We’re Not in Kansas Anymore



IMG_2446Encaustic collage has become a favorite of mine.  I love gathering the materials almost as much as I love doing the actual collage.  I find many of my treasures in vintage stores and swap meets, and I’ve found wonderful things online, especially from etsy and ebay.

This piece includes a vintage map of Kansas I found at a swap meet.  I love the square shapes of the counties and the subtle coloring.  The old photo came from a vintage store in the nearby town of Carpinteria.  The drafting tool is from France and I found that on ebay.

In this piece I started with an 8×10 birch panel board covered with encaustic gesso.  Then I added two layers of natural white encaustic paint.  Next, I covered the inside of an old book cover with a layer of Venetian plaster.  After that dried, I began to layout my collage.


Here is my initial layout.


Before I show you the next step, here’s a picture of my little wax set up.  It’s a small griddle (very inexpensive on amazon), small foil cake pans, an oven thermometer set on the griddle (for a more accurate temperature reading), an assortment of natural bristle and hake brushes, and the wax medium.  I use products from R & F.  The second photo shows some of my favorite tools and my practice board where I try things out.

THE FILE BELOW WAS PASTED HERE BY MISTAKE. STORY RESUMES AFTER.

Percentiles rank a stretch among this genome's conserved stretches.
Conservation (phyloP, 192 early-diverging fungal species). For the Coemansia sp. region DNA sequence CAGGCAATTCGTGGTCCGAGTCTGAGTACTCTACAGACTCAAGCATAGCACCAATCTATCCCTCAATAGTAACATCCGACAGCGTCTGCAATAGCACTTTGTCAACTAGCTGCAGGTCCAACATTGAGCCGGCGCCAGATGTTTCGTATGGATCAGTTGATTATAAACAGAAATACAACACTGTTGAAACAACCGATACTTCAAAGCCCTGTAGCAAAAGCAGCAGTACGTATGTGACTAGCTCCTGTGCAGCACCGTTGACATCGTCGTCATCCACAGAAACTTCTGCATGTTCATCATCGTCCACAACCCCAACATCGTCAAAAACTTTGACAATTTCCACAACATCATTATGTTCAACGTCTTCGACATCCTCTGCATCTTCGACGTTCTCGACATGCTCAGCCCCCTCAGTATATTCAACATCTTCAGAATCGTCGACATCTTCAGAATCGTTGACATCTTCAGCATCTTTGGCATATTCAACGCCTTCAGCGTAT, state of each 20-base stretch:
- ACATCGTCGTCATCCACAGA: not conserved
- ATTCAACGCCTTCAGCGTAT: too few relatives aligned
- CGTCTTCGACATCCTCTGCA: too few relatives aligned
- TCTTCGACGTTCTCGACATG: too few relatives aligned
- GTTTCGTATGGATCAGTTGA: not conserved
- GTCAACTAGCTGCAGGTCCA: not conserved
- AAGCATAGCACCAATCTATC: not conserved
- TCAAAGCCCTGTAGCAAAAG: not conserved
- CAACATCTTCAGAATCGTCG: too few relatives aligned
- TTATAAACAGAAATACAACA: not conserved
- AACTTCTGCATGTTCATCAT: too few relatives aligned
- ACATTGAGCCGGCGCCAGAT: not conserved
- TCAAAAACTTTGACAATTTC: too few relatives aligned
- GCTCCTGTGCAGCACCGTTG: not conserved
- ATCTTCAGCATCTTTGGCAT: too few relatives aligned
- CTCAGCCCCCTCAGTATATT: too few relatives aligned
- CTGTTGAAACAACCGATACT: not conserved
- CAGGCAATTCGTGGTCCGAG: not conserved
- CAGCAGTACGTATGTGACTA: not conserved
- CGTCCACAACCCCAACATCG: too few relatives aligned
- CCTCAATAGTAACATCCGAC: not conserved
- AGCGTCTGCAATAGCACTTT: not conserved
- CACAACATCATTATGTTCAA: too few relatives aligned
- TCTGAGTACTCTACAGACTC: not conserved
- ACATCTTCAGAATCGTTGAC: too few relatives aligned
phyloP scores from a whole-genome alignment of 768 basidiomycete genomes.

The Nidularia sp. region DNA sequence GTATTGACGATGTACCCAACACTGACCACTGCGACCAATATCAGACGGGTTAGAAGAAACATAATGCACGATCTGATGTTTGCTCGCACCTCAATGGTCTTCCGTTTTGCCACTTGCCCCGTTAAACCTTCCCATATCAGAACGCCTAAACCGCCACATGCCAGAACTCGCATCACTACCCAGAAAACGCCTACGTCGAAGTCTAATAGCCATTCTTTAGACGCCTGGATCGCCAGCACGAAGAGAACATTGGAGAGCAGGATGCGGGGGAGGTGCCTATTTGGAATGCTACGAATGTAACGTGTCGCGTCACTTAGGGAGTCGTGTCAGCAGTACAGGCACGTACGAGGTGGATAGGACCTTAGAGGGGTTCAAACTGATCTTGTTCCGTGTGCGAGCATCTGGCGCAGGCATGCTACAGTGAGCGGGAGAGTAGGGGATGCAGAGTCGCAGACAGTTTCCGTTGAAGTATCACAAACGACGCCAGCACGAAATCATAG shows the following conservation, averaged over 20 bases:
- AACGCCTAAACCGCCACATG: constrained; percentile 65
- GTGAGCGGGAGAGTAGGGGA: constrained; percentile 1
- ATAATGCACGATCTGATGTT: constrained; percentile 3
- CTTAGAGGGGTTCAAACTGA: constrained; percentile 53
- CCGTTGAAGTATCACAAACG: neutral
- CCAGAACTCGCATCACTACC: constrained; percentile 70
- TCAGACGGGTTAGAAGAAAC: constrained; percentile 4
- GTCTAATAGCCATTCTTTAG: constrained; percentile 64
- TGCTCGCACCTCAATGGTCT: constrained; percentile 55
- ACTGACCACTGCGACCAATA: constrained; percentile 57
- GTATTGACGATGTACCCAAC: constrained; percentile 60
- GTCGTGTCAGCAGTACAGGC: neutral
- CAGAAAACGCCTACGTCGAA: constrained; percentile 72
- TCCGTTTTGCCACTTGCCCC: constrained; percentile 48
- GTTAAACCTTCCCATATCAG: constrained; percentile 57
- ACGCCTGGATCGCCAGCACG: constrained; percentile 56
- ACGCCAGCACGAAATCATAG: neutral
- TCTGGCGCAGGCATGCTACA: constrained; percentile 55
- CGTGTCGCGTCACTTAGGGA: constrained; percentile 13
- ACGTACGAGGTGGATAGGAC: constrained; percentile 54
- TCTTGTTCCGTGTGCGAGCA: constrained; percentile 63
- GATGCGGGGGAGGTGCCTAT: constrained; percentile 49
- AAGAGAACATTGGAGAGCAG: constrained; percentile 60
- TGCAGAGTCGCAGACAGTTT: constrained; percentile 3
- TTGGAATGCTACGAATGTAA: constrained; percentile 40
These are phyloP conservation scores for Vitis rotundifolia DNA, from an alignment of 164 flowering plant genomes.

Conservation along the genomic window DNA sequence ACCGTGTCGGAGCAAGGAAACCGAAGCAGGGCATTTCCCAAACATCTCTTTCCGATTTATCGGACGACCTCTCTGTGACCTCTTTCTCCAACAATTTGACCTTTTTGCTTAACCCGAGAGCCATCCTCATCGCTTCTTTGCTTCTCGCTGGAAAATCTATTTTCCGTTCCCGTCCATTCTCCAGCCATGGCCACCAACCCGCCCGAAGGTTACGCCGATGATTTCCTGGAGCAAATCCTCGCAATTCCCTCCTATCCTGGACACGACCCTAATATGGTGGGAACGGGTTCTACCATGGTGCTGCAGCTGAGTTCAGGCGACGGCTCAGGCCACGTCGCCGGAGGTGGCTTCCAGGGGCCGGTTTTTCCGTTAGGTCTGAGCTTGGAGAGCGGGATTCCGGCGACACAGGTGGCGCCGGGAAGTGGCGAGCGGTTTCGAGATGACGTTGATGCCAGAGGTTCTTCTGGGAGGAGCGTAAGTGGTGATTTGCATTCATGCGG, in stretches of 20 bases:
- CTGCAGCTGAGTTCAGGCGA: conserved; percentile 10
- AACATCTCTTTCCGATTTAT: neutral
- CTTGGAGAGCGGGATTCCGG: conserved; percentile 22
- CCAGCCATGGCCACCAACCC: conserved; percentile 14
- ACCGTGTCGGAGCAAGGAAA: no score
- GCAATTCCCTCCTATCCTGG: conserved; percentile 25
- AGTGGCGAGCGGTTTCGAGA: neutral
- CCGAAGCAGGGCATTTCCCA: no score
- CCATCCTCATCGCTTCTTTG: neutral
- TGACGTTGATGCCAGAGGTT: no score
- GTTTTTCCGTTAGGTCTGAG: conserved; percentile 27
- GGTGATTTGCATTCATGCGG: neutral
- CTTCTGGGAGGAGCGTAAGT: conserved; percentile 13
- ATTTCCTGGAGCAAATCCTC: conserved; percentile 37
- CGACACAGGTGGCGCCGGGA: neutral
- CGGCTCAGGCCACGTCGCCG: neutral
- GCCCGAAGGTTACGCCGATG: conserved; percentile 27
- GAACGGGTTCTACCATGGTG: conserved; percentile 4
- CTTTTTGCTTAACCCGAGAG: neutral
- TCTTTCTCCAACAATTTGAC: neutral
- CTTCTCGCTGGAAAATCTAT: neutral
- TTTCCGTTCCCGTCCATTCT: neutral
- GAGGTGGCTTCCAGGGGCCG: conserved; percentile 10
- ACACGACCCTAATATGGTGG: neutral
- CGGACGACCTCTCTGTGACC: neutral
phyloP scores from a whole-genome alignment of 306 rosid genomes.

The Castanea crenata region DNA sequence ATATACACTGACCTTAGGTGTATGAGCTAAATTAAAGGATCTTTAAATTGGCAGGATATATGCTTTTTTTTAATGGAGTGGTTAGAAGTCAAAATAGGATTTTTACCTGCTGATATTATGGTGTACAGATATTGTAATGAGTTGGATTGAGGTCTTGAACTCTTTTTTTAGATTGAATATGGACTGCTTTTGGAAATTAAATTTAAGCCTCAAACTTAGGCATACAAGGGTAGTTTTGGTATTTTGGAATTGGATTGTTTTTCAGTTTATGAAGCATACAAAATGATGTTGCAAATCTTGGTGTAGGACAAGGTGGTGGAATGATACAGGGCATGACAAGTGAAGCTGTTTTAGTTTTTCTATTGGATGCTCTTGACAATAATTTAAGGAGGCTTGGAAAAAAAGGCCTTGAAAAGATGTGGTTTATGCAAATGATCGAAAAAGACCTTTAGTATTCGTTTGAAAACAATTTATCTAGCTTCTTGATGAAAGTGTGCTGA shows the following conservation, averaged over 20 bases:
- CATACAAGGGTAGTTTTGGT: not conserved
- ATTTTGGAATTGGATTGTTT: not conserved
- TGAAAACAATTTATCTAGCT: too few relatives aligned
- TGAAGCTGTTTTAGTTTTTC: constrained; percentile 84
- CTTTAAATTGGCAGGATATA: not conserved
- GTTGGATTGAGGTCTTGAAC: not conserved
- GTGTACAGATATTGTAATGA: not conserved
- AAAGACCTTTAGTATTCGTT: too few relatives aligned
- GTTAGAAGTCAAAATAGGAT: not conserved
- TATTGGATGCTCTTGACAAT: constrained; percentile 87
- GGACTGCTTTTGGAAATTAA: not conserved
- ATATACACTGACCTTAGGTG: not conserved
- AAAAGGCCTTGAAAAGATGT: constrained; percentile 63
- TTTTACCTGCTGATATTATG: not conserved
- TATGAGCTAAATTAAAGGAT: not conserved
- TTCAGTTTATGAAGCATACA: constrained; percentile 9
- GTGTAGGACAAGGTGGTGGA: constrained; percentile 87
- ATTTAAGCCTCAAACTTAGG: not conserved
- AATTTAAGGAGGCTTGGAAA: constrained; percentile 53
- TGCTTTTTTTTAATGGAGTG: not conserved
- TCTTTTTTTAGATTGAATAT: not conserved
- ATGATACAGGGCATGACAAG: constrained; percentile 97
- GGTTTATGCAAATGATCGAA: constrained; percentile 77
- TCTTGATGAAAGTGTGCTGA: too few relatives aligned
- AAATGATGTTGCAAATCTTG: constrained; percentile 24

My first layer is the map.  After it has been fused, I add the rest of the pieces, layer by layer, consulting the photo I took with my phone so I don’t forget the composition!  The last item, the drafting tool, is attached with E6000 glue.


The finished collage is then mounted to the wood panel using Yes glue.


I finish the piece by incising lines (after the being sure the wax on the panel board is cool) and rubbing oil pastel into the lines.  The edges are finished with liquid pencil, rubbed on gently.  After a final fuse, the piece is finished.


I get drop in frames for my pieces from two sources.  Amazon has very nice ones for several standard sizes and FramesUSA has a multitude of standard sizes and you can order custom ones as well.


I hope you enjoyed seeing my work process!


4 thoughts on “We’re Not in Kansas Anymore

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